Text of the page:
Photo by John Rizzo
Do you think our society places too much emphasis on appearances?
I think there’s a process of natural selection that favors looking your best when it comes to finding a mate, a job, or being successful—it’s in our genes to be that way. I don’t think it’s a bad thing. Of course, there are people who take it too far, but most people use plastic surgery appropriately.
What are some common reasons people give for having plastic surgery?
Some people want to compete better in the workplace, and many say that their appearance doesn’t correspond with how they feel inside. Women often say that when they look in the mirror, their mother is looking back at them.
Do people come in asking for a nose like that of a particular celebrity? If so, whose?
Many women ask for a nose like Megan Fox. It’s just a nice, pretty nose, and not overly angular. And men like Brad Pitt’s nose.
Which male celebrity do you think has the best-looking nose?
I’d say Brad Pitt. It’s a strong nose, straight, good angles and it’s not overpowering.
And which female celebrity?
Scarlett Johansson, although I think it’s been refined a bit. But it suits her face, is streamlined, has a straight profile, and the tip is not too angular.
What’s your professional opinion of Joan Rivers?
She’s done too much. A lot of the work done early on was good, but I think that there is a time to say enough is enough.
How do you feel about so-called ‘pillow lips?’
Lips are way overdone now in our society, and some people try to make them larger than what is physiologically normal. There’s an analogy there with breast augmentation—some women want to have really large breasts, whether they look normal or not.
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Is it really possible to give someone a completely different face and identity, like you see in the movies and on TV?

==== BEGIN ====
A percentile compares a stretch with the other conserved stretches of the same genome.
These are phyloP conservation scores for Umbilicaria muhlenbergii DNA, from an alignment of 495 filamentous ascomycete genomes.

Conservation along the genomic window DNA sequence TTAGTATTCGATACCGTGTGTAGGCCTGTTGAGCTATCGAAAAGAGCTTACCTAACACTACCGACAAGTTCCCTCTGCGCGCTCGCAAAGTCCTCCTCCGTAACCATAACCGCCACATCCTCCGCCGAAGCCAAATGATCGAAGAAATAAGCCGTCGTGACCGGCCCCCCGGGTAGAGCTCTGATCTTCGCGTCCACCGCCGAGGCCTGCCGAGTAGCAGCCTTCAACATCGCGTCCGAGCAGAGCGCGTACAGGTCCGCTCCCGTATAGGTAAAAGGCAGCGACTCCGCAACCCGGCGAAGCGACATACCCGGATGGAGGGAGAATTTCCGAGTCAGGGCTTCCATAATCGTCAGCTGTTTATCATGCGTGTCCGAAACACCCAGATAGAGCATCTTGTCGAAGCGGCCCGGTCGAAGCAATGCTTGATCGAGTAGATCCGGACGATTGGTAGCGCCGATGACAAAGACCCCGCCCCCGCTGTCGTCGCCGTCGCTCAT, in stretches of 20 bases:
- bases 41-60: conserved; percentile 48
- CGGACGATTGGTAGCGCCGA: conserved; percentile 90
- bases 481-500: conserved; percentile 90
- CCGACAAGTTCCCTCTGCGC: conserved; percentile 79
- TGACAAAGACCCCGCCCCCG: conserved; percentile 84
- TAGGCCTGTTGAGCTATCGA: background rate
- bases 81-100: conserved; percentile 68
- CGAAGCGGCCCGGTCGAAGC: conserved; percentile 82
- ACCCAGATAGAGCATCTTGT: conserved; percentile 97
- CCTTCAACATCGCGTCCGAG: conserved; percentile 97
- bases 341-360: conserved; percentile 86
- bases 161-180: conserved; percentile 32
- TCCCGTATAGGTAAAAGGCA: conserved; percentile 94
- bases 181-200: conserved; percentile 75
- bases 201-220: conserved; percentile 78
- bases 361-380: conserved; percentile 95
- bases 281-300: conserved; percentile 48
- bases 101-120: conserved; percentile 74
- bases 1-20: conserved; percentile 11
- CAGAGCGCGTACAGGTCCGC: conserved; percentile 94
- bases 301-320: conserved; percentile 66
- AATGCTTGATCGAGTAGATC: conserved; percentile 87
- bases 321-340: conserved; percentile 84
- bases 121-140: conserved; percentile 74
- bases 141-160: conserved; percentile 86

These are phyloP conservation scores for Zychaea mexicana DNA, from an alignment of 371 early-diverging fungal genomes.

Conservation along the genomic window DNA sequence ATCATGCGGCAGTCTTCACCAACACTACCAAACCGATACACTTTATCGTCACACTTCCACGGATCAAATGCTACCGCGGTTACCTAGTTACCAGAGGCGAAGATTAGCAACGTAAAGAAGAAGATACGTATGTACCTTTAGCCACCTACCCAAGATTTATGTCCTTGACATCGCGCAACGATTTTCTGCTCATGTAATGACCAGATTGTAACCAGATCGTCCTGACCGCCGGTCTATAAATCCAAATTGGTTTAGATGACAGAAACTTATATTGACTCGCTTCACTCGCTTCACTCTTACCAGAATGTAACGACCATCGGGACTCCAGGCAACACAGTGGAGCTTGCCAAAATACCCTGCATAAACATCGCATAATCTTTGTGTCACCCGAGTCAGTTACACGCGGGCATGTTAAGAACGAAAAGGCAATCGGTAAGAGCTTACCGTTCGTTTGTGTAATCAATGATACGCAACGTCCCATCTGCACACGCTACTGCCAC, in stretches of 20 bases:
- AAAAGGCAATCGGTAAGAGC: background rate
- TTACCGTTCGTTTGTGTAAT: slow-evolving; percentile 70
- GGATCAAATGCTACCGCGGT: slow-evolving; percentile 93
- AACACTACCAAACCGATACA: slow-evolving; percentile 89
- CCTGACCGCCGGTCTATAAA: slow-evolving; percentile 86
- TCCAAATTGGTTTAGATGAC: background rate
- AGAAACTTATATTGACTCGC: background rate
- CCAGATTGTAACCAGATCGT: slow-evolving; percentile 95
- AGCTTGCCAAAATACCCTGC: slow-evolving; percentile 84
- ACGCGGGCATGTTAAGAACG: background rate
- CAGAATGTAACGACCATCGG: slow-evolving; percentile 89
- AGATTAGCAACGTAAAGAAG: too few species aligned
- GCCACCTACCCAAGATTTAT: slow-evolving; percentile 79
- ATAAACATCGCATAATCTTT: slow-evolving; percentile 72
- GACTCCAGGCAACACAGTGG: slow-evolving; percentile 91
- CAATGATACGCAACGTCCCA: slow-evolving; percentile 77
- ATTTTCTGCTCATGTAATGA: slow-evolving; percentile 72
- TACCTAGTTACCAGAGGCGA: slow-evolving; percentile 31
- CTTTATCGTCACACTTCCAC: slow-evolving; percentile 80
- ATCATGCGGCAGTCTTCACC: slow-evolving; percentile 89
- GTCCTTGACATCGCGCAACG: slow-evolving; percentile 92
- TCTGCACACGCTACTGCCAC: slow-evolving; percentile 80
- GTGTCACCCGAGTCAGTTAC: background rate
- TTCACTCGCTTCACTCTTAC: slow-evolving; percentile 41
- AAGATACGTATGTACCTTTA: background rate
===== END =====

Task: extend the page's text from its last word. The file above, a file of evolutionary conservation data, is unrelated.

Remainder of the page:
Yes it is, and there have been some notorious cases in plastic surgery journals about people who have altered their appearance to escape the law.
Have you ever turned down someone’s request for a procedure and, if so, why?
I’ve tuned down many people for surgery—some people have unrealistic expectations, some are not good medical candidates for surgery, and some are not emotionally ready for a change. But it’s only about two or three percent of all those I see.
Is there such a thing as plastic surgery addiction?
One of the most difficult things is telling someone they’ve already done enough. I have a problem with a person who has a perfectly beautiful appearance and wants to do more. That gets into the question of too high expectations or body dysmorphic syndrome, where people have the impression that they have an abnormal appearance in some way.
Are there any procedures you’d recommend for getting rid of crepe-y skin?
Fractionate laser procedures are your best bet, plus chemical peels.
What do you think of the TV show Nip/Tuck?
I want to be Christian—I’m just kidding. Most plastic surgeons are well balanced and thoughtful and compassionate people, and that’s quite the opposite of what I’ve seen on that show.
What’s the age of the oldest patient on whom you’d perform a cosmetic procedure?
About eighty, for a facelift.
Have you ever had any plastic surgery yourself?
Just some Botox.
Would you in the future?
Yes, definitely. At some point, I’ll probably have one of my partners do my lower eyelids.